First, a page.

Complicated or what?!
Kobo accepts manuscripts in a variety of formats, including Microsoft Word .doc and .docx, and then converts them to .epub. Initially I uploaded my manuscript as .docx but when I checked the finished product using the Kobo previewer (which isn’t as good as the Kindle one) the line spacing seemed very wide.
So, I downloaded the free conversion software Calibre and converted my .docx file to e.pub. Then I uploaded the .epub file to Kobo and the result looked much better.
This all sounds very complicated and technical – but it’s not! There is a guide available on the Kobo website full of tips about how to format your Word document to ensure the best results. I used the same manuscript that I’d formatted for Kindle according to the instructions in Mark Coker’s Smashwords Style Guide and, once I’d discovered Calibre, had no further problems.
Having said that, if anyone downloads the Kobo version and finds the formatting isn’t up to scratch – please let me know!
Next, I have to work out how everything works on the Kobo site …
Ian Skillicorn from Corazon Books has been in touch to tell me about two free to enter competitions that he’s involved with:
Historic House Short Story Competition
This competition is being run by Corazon Books and the Historic Houses Association to celebrate the publication of The Property of a Gentleman by Catherine Gaskin. This modern classic by the bestselling “Queen of Storytellers” has recently been reissued by Corazon Books in ebook format, in time to celebrate its 40th anniversary. The Property of a Gentleman is a tale of intrigue, mystery and romance, set in a fictional earl’s ancestral home, in the dramatic landscape of England’s Lake District.
Entrants to the competition must submit a short story of between 1,500 to 2,500 words. The story must take place in, or be inspired by, a historic house (real or fictional). The submissions deadline is Friday 26th September 2014 and the winner will be announced on Monday 17th November 2014.
The winning writer and a guest will be treated to a private tour and afternoon tea with the owners of Levens Hall in Cumbria. The winner will also receive a cash prize of £150, and a double Friends membership for the Historic Houses Association. Two runners up will each receive a double Friends membership to the Historic Houses Association. Corazon Books also plans to publish an e-book anthology of the best entries, with each writer receiving royalties for their published story.
Full details of the competition can be found here.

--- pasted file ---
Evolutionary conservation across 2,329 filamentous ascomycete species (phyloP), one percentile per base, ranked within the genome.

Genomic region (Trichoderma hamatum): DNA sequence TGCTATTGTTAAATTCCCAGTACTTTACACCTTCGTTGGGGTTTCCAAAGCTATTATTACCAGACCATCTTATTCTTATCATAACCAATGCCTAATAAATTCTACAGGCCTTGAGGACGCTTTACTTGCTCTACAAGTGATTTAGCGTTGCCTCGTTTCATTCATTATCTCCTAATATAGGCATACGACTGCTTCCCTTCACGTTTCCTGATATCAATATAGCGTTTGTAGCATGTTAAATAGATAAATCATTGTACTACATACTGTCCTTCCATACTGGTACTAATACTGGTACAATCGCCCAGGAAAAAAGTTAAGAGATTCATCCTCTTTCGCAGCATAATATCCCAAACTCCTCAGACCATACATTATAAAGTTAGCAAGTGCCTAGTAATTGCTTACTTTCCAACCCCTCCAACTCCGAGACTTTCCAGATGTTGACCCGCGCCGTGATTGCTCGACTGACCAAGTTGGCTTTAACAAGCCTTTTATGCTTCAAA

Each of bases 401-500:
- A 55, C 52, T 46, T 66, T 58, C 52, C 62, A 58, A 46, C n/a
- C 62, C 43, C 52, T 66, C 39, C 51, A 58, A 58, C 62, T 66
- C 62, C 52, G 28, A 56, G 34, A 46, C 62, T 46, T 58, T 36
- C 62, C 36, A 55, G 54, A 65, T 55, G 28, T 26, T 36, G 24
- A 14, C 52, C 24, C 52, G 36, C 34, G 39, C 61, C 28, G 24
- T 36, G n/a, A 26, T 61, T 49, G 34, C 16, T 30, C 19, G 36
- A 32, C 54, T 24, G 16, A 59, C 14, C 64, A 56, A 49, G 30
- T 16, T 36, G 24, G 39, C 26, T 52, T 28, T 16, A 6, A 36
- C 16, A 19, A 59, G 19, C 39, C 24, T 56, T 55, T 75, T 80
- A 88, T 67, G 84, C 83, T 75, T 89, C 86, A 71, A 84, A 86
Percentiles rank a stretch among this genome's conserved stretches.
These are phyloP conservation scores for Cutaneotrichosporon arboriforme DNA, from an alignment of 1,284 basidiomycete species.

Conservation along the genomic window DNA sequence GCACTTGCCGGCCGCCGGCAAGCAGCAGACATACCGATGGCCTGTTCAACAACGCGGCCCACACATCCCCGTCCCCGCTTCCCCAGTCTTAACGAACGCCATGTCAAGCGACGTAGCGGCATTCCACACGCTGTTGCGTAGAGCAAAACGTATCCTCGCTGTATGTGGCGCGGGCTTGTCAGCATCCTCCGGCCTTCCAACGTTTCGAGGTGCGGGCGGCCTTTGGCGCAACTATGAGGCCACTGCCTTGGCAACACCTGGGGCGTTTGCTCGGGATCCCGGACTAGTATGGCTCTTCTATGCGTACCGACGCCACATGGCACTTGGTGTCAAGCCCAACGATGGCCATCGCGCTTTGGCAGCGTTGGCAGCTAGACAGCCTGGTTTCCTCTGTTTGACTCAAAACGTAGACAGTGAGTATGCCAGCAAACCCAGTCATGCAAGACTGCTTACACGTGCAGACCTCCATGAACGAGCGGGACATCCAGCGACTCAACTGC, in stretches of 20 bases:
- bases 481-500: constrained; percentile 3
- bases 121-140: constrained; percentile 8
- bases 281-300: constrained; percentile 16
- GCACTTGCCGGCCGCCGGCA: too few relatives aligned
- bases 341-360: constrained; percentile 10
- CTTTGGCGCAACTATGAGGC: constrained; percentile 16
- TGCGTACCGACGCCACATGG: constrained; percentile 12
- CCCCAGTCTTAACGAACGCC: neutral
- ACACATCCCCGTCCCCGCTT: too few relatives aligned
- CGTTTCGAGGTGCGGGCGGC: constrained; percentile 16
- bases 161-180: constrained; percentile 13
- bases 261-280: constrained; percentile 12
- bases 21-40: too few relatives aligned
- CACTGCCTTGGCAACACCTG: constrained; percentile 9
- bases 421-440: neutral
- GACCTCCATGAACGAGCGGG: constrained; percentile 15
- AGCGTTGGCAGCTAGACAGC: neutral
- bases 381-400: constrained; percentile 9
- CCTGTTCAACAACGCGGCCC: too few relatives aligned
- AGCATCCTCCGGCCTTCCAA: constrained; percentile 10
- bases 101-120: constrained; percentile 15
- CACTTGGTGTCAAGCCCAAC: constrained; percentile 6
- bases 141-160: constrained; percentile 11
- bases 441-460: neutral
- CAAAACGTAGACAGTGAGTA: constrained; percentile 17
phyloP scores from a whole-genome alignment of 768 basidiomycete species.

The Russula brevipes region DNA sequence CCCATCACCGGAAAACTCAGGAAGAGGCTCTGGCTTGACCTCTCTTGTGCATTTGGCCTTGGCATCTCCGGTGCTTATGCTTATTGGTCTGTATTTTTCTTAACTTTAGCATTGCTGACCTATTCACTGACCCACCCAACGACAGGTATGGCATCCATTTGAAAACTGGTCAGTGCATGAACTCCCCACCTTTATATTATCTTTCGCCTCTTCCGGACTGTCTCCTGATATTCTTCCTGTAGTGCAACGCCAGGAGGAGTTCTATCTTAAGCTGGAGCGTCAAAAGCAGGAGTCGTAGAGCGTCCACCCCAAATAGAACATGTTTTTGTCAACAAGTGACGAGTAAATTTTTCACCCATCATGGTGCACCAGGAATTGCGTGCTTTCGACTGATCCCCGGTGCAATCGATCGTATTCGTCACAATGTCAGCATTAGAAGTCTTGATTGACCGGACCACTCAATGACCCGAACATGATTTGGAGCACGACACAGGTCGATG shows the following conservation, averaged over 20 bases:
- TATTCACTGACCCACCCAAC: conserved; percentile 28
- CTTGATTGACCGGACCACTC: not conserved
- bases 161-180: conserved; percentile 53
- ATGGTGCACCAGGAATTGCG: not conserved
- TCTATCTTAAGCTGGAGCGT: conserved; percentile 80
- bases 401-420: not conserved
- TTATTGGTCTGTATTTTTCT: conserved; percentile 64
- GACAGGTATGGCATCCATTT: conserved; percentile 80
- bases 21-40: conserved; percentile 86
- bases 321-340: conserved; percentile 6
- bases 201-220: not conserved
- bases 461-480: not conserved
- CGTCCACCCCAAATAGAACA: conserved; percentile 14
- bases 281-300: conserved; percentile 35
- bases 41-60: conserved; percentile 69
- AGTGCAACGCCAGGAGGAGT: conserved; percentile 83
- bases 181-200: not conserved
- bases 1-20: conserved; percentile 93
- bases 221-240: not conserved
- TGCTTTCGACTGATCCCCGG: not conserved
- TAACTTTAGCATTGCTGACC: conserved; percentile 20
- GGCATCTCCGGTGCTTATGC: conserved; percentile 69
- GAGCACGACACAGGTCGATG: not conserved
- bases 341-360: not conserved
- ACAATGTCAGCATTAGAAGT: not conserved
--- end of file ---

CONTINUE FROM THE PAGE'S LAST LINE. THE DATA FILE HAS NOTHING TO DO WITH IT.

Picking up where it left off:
The Write Time competition
“The Write Time” competition offers the winner a two-year digital publishing contract, with full editorial and marketing support, and a generous royalty on all sales.
The organisers are looking for compelling fiction for adults from a previously unpublished author. For the purposes of the competition, “previously unpublished” is defined as a writer who has never had a publishing contract for a short story collection, novella or full-length novel, which offered royalties and did not require any payment from the writer. So, even if you have self-published your writing, you are still eligible to enter.
Work can be submitted in the genres of family saga, historical, medical, mystery and suspense, and romance (contemporary or historical).
For the first round of the competition, entrants should send a 200-500 word synopsis and the first three chapters of their novel/novella before 16th June 2014. Entrants who pass this first round of submissions will be asked to send the complete novel in September this year. The winner will be announced in November.
Entry to the competition is free, but writers must include an entry code which they can find (along with all the other details about the competition) on the Mature Times website.
This week I’ve got a couple of writing-related things that might interest you.
Firstly, eBookSoda is an e-book promotion newsletter sent daily, and free of charge, to readers’ inboxes. Until March 26th 2014 it is FREE to advertise your e-book in the newsletter. After this date there will be a $5 cost to have an e-book mentioned in the newsletter.
So why not get your skates on and click here to get a bit of free publicity for your book? The book doesn’t have to be on a discounted or free special offer (although many of them are) – it must just be $4.99 or less and have at least eight reviews with an average star rating of 3.5.
Alternatively, if you simply want to hear about the e-books available (many of which are on special offer) sign up for the eBookSoda free newsletter.
Secondly, crime novelist Judith Cutler has brought the AsparaWriting Festival to my attention. It is specifically designed for aspiring writers. During the event you can learn from the professionals about writing crime, history, comic or straight fiction and poetry. There are events scheduled from 23rd April 2014 to 21st June 2014 in the Evesham area.
There’s also a short story competition with a £100 first prize and a trophy. The story should be no more than 6,000 words (3,000 for junior entries), written in English, set in the Vale of Evesham or the Cotswolds, should fit into the crime genre and include asparagus. But you’ll have to start writing now – the closing date is March 29th 2014.